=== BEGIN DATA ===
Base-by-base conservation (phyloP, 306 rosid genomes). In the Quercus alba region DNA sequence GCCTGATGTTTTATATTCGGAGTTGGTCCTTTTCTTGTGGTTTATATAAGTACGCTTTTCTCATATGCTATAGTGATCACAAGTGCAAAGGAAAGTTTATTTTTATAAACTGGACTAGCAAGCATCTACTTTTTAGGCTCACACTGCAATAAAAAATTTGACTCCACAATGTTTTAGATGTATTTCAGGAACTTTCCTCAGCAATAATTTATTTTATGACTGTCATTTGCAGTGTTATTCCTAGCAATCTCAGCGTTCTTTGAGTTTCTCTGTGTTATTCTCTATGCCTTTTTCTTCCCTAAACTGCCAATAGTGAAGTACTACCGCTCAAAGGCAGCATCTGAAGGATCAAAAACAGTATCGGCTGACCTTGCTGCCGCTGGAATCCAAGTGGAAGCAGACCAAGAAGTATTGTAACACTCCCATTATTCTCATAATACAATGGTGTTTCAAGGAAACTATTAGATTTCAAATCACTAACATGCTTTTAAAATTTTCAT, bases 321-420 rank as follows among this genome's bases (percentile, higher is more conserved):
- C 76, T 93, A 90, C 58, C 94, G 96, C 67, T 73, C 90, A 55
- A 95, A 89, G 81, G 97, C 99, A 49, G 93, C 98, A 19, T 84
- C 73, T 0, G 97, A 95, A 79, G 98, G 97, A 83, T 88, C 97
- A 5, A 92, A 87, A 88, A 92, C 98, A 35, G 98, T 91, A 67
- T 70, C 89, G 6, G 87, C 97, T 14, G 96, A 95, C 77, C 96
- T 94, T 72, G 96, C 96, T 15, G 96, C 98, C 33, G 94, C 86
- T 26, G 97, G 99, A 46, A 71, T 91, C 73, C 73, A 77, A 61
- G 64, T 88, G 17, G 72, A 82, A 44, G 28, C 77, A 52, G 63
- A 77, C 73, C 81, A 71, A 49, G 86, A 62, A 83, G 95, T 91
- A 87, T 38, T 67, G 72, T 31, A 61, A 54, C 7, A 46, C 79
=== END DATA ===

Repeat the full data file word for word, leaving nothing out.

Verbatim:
Base-by-base conservation (phyloP, 306 rosid genomes). In the Quercus alba region DNA sequence GCCTGATGTTTTATATTCGGAGTTGGTCCTTTTCTTGTGGTTTATATAAGTACGCTTTTCTCATATGCTATAGTGATCACAAGTGCAAAGGAAAGTTTATTTTTATAAACTGGACTAGCAAGCATCTACTTTTTAGGCTCACACTGCAATAAAAAATTTGACTCCACAATGTTTTAGATGTATTTCAGGAACTTTCCTCAGCAATAATTTATTTTATGACTGTCATTTGCAGTGTTATTCCTAGCAATCTCAGCGTTCTTTGAGTTTCTCTGTGTTATTCTCTATGCCTTTTTCTTCCCTAAACTGCCAATAGTGAAGTACTACCGCTCAAAGGCAGCATCTGAAGGATCAAAAACAGTATCGGCTGACCTTGCTGCCGCTGGAATCCAAGTGGAAGCAGACCAAGAAGTATTGTAACACTCCCATTATTCTCATAATACAATGGTGTTTCAAGGAAACTATTAGATTTCAAATCACTAACATGCTTTTAAAATTTTCAT, bases 321-420 rank as follows among this genome's bases (percentile, higher is more conserved):
- C 76, T 93, A 90, C 58, C 94, G 96, C 67, T 73, C 90, A 55
- A 95, A 89, G 81, G 97, C 99, A 49, G 93, C 98, A 19, T 84
- C 73, T 0, G 97, A 95, A 79, G 98, G 97, A 83, T 88, C 97
- A 5, A 92, A 87, A 88, A 92, C 98, A 35, G 98, T 91, A 67
- T 70, C 89, G 6, G 87, C 97, T 14, G 96, A 95, C 77, C 96
- T 94, T 72, G 96, C 96, T 15, G 96, C 98, C 33, G 94, C 86
- T 26, G 97, G 99, A 46, A 71, T 91, C 73, C 73, A 77, A 61
- G 64, T 88, G 17, G 72, A 82, A 44, G 28, C 77, A 52, G 63
- A 77, C 73, C 81, A 71, A 49, G 86, A 62, A 83, G 95, T 91
- A 87, T 38, T 67, G 72, T 31, A 61, A 54, C 7, A 46, C 79